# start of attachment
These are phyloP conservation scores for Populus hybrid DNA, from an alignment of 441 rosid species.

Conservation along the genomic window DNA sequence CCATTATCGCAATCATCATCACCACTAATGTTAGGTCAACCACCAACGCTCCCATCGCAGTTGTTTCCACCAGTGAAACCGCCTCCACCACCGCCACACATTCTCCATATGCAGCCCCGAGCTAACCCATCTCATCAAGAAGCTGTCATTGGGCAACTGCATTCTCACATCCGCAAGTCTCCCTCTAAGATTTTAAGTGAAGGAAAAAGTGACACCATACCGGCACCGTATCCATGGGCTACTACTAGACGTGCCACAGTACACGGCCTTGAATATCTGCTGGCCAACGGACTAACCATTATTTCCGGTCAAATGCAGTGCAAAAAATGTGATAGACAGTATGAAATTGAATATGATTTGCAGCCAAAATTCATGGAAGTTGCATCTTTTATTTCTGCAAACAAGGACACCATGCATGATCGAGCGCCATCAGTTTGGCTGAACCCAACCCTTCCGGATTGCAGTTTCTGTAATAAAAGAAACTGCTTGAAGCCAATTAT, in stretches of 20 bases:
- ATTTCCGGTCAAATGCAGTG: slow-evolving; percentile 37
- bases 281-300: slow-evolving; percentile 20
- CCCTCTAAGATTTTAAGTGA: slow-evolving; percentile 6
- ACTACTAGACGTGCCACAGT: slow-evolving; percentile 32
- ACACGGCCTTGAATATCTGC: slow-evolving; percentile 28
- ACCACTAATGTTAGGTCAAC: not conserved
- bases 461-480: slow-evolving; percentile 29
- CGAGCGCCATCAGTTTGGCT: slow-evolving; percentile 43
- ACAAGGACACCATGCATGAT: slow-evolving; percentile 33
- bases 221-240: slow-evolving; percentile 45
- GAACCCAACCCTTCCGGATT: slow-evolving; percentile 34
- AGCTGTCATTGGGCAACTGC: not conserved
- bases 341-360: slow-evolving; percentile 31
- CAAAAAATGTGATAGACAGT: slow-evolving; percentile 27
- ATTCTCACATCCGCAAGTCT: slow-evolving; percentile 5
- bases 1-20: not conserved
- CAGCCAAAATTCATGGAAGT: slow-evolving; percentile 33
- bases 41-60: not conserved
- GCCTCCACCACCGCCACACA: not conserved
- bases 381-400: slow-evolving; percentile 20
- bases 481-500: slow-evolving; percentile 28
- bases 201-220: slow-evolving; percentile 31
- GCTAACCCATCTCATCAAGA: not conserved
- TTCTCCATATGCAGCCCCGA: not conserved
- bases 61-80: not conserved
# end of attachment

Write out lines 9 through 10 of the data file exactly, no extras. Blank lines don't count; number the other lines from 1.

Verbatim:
- bases 461-480: slow-evolving; percentile 29
- CGAGCGCCATCAGTTTGGCT: slow-evolving; percentile 43